"We are patiently awaiting the results of the Rand study. … I would like to mention that we are asking units to put data into the system," Brito said. "We will continue to do that into 2022, likely, and fully take the measurements of the Rand study."

Gillibrand, who chairs the personnel subcommittee, and Sen. Richard Blumenthal, D-Conn., ushered a measure through last year suspending official implementation of the ACFT until the Rand study is complete.

"The ACFT, as it currently stands, lowers standards and expectations for young, male soldiers while setting unrealistic standards for others, including those with fewer physical responsibilities such as medical personnel, judge advocates, or cyber warriors," the two senators said in a joint letter to Armed Services Committee leadership in October. "This test runs counter to the Army's new talent strategy that aims to create a 21st century talent management system."

The ACFT's predecessor, the Army Physical Fitness Test, or APFT, was simple, cheap and easy to run. It consisted of two minutes each of push-ups and sit-ups, and a two-mile run. It required no equipment.

But Army leaders wanted a test that better assesses overall fitness. The ACFT consists of leg tucks, deadlifts, hand-release push-ups, a sprint-drag-carry, a medicine ball throw and a two-mile run. The run is where most soldiers fail.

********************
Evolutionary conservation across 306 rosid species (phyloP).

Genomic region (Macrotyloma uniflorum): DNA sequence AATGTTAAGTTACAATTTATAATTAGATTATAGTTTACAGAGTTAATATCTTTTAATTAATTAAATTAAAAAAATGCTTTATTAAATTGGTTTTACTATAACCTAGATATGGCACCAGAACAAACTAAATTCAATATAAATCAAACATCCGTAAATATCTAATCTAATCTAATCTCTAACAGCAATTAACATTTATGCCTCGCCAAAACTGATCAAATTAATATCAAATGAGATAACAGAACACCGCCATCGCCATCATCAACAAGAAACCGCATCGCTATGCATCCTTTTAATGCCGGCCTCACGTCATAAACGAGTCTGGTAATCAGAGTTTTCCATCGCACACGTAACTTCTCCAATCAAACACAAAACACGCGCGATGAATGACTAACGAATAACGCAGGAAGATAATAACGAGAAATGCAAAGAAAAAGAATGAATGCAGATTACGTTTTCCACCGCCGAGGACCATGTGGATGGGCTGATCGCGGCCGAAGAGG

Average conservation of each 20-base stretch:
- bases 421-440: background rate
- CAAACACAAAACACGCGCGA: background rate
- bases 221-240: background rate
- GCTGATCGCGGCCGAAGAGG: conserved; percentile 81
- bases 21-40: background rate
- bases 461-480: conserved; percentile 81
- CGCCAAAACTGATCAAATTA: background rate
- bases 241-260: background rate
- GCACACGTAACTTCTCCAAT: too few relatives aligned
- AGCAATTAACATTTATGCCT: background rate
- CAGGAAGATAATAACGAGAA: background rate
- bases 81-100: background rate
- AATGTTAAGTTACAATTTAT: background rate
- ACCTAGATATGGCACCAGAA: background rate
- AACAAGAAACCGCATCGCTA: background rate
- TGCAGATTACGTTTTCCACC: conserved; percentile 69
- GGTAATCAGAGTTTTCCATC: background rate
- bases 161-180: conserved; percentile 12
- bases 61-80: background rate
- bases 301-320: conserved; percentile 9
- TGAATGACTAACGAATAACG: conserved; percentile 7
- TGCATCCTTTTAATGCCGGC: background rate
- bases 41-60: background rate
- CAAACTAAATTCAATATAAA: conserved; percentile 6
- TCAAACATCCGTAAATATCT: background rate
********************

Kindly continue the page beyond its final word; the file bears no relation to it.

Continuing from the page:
Retired Maj. Gen. Malcolm Frost, who oversaw the development and implementation of the new ACFT, told Military.com in an interview that the Army wanted to move to a holistic test. He said the new test also aims to reduce injuries the service feels could be prevented if soldiers were more physically fit.

"The ACFT was built to strengthen the culture of fitness and reduce injuries. The test itself is based off the minimum standards necessary for the mission," Frost said.

The force considered dozens of different versions of the test, and it was a delicate process of nailing down which exercises would be conducted and in which sequence, according to Frost. Consideration was taken on reducing the amount of equipment needed and making the test relatively easy to conduct, he said.

"There were I think 40 or 50 different types of exercises," he added. "There were dozens of evolutions of events and the sequences they would be conducted in the test. In the end, this test was the optimal balance of testing multiple components of fitness across the board."

However, the ACFT takes significantly more time and resources to properly grade soldiers. It requires a lot of expensive gear, some of which isn't easily accessible to all troops who want to train for the test. The Army signed a contract with the fitness company Sorinex, which provided $63.8 million worth of gear, including kettlebells and trap bars, according to an Army spokesperson.

-- Steve Beynon can be reached at Steve.Beynon@military.com. Follow him on Twitter @StevenBeynon.

Related: Nearly Half of Female Soldiers Still Failing New Army Fitness Test, While Males Pass Easily